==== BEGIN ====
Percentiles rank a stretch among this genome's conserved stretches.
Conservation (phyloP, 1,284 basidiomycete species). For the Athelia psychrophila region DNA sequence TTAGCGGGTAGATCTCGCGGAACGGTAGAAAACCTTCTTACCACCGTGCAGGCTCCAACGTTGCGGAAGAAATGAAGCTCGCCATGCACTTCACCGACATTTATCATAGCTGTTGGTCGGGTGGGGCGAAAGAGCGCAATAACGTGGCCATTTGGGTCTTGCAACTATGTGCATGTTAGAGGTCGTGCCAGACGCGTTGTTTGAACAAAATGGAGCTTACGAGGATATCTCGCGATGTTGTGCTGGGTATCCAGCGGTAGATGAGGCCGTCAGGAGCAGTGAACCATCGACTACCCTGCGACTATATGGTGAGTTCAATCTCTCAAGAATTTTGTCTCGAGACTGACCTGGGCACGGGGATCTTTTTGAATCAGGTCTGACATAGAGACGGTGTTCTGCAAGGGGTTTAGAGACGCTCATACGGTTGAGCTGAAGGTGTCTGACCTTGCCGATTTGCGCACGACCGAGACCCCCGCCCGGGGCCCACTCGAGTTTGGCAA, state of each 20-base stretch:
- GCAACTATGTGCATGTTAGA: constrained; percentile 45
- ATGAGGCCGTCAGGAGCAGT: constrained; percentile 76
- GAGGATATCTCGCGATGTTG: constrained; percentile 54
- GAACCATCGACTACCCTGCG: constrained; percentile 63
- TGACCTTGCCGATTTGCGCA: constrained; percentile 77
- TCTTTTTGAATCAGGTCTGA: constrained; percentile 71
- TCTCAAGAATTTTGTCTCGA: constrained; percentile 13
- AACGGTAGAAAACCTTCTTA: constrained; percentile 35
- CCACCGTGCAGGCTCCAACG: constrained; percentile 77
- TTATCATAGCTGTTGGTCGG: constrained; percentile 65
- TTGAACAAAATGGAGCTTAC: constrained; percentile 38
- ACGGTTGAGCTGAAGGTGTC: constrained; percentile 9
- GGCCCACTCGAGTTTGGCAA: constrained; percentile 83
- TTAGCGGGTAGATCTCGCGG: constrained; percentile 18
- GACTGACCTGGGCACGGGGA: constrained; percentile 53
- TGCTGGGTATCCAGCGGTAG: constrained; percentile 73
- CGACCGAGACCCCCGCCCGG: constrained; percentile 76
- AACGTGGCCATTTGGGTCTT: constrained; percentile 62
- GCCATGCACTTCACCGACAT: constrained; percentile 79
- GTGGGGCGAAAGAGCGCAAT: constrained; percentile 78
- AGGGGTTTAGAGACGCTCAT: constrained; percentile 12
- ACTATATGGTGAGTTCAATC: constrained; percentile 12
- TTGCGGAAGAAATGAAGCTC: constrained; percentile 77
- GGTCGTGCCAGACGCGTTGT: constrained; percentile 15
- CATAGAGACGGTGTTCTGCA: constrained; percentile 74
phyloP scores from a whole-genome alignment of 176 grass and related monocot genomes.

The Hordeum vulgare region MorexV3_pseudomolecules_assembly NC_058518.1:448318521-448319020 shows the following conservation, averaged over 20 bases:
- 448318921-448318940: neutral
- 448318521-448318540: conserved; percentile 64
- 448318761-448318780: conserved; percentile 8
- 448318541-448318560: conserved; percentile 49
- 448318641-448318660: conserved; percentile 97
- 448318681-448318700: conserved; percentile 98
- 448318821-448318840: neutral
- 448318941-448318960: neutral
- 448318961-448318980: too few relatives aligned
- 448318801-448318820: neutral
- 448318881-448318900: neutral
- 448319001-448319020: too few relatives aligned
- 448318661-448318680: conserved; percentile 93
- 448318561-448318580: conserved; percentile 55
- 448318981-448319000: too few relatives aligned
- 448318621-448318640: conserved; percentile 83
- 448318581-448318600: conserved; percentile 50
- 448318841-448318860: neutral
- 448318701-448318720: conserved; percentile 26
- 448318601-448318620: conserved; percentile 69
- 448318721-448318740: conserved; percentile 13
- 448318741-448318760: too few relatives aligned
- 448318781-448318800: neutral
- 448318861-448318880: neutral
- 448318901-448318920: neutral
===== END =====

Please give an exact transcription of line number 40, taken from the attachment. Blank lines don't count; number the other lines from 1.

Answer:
- 448318881-448318900: neutral